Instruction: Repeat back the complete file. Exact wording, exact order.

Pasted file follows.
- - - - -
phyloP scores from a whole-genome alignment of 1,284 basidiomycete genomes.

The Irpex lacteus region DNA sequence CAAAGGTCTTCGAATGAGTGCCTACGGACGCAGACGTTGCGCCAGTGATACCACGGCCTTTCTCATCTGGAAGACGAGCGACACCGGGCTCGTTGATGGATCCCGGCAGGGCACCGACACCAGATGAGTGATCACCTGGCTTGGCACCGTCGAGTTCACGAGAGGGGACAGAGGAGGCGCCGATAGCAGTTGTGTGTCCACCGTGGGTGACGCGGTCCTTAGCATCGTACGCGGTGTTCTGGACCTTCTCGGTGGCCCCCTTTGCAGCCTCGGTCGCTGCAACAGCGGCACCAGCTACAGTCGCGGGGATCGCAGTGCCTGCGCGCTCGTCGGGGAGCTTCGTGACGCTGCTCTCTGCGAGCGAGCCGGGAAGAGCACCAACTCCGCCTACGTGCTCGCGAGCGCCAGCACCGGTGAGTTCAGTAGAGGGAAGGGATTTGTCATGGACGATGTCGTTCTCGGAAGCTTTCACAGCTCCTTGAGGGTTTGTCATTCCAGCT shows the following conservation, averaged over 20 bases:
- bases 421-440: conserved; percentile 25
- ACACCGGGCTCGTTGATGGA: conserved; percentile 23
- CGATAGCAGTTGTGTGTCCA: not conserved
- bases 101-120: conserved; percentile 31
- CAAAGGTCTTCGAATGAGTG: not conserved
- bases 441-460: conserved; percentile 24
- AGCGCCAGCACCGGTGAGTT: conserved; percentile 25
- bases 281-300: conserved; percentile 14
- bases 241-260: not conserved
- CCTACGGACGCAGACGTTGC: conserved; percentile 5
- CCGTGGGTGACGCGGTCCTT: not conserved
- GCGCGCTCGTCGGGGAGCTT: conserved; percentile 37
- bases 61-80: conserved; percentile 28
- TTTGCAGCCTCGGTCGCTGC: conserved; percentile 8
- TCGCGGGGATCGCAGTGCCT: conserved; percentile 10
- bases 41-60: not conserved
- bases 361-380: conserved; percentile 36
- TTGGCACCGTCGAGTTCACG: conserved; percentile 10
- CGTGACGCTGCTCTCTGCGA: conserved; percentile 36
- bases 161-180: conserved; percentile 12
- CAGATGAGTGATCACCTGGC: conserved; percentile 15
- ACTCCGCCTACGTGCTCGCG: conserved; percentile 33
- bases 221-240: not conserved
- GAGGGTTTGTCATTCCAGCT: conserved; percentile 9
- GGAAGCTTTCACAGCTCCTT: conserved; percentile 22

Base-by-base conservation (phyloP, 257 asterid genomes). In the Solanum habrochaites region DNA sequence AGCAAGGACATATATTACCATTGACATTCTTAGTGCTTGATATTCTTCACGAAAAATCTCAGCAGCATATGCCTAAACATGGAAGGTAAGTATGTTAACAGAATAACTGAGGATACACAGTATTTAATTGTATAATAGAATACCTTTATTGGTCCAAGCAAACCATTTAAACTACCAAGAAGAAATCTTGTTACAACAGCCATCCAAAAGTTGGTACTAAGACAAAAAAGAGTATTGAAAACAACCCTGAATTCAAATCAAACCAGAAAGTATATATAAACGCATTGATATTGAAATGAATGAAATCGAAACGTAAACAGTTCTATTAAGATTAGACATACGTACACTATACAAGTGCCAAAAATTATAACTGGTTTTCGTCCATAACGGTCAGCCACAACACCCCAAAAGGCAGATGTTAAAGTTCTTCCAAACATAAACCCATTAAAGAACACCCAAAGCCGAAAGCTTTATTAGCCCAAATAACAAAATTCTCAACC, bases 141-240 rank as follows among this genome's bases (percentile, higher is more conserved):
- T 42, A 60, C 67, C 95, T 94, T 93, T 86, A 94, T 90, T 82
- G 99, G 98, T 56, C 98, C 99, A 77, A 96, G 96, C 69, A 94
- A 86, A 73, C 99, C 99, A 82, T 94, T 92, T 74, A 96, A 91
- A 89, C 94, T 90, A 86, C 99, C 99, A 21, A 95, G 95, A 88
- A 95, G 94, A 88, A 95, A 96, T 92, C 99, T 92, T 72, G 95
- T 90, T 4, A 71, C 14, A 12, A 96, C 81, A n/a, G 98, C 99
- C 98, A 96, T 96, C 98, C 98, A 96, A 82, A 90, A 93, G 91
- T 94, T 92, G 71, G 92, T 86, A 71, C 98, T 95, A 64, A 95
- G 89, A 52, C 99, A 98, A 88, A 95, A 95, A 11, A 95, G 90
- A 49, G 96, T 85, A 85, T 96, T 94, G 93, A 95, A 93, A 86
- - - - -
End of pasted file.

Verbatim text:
phyloP scores from a whole-genome alignment of 1,284 basidiomycete genomes.

The Irpex lacteus region DNA sequence CAAAGGTCTTCGAATGAGTGCCTACGGACGCAGACGTTGCGCCAGTGATACCACGGCCTTTCTCATCTGGAAGACGAGCGACACCGGGCTCGTTGATGGATCCCGGCAGGGCACCGACACCAGATGAGTGATCACCTGGCTTGGCACCGTCGAGTTCACGAGAGGGGACAGAGGAGGCGCCGATAGCAGTTGTGTGTCCACCGTGGGTGACGCGGTCCTTAGCATCGTACGCGGTGTTCTGGACCTTCTCGGTGGCCCCCTTTGCAGCCTCGGTCGCTGCAACAGCGGCACCAGCTACAGTCGCGGGGATCGCAGTGCCTGCGCGCTCGTCGGGGAGCTTCGTGACGCTGCTCTCTGCGAGCGAGCCGGGAAGAGCACCAACTCCGCCTACGTGCTCGCGAGCGCCAGCACCGGTGAGTTCAGTAGAGGGAAGGGATTTGTCATGGACGATGTCGTTCTCGGAAGCTTTCACAGCTCCTTGAGGGTTTGTCATTCCAGCT shows the following conservation, averaged over 20 bases:
- bases 421-440: conserved; percentile 25
- ACACCGGGCTCGTTGATGGA: conserved; percentile 23
- CGATAGCAGTTGTGTGTCCA: not conserved
- bases 101-120: conserved; percentile 31
- CAAAGGTCTTCGAATGAGTG: not conserved
- bases 441-460: conserved; percentile 24
- AGCGCCAGCACCGGTGAGTT: conserved; percentile 25
- bases 281-300: conserved; percentile 14
- bases 241-260: not conserved
- CCTACGGACGCAGACGTTGC: conserved; percentile 5
- CCGTGGGTGACGCGGTCCTT: not conserved
- GCGCGCTCGTCGGGGAGCTT: conserved; percentile 37
- bases 61-80: conserved; percentile 28
- TTTGCAGCCTCGGTCGCTGC: conserved; percentile 8
- TCGCGGGGATCGCAGTGCCT: conserved; percentile 10
- bases 41-60: not conserved
- bases 361-380: conserved; percentile 36
- TTGGCACCGTCGAGTTCACG: conserved; percentile 10
- CGTGACGCTGCTCTCTGCGA: conserved; percentile 36
- bases 161-180: conserved; percentile 12
- CAGATGAGTGATCACCTGGC: conserved; percentile 15
- ACTCCGCCTACGTGCTCGCG: conserved; percentile 33
- bases 221-240: not conserved
- GAGGGTTTGTCATTCCAGCT: conserved; percentile 9
- GGAAGCTTTCACAGCTCCTT: conserved; percentile 22

Base-by-base conservation (phyloP, 257 asterid genomes). In the Solanum habrochaites region DNA sequence AGCAAGGACATATATTACCATTGACATTCTTAGTGCTTGATATTCTTCACGAAAAATCTCAGCAGCATATGCCTAAACATGGAAGGTAAGTATGTTAACAGAATAACTGAGGATACACAGTATTTAATTGTATAATAGAATACCTTTATTGGTCCAAGCAAACCATTTAAACTACCAAGAAGAAATCTTGTTACAACAGCCATCCAAAAGTTGGTACTAAGACAAAAAAGAGTATTGAAAACAACCCTGAATTCAAATCAAACCAGAAAGTATATATAAACGCATTGATATTGAAATGAATGAAATCGAAACGTAAACAGTTCTATTAAGATTAGACATACGTACACTATACAAGTGCCAAAAATTATAACTGGTTTTCGTCCATAACGGTCAGCCACAACACCCCAAAAGGCAGATGTTAAAGTTCTTCCAAACATAAACCCATTAAAGAACACCCAAAGCCGAAAGCTTTATTAGCCCAAATAACAAAATTCTCAACC, bases 141-240 rank as follows among this genome's bases (percentile, higher is more conserved):
- T 42, A 60, C 67, C 95, T 94, T 93, T 86, A 94, T 90, T 82
- G 99, G 98, T 56, C 98, C 99, A 77, A 96, G 96, C 69, A 94
- A 86, A 73, C 99, C 99, A 82, T 94, T 92, T 74, A 96, A 91
- A 89, C 94, T 90, A 86, C 99, C 99, A 21, A 95, G 95, A 88
- A 95, G 94, A 88, A 95, A 96, T 92, C 99, T 92, T 72, G 95
- T 90, T 4, A 71, C 14, A 12, A 96, C 81, A n/a, G 98, C 99
- C 98, A 96, T 96, C 98, C 98, A 96, A 82, A 90, A 93, G 91
- T 94, T 92, G 71, G 92, T 86, A 71, C 98, T 95, A 64, A 95
- G 89, A 52, C 99, A 98, A 88, A 95, A 95, A 11, A 95, G 90
- A 49, G 96, T 85, A 85, T 96, T 94, G 93, A 95, A 93, A 86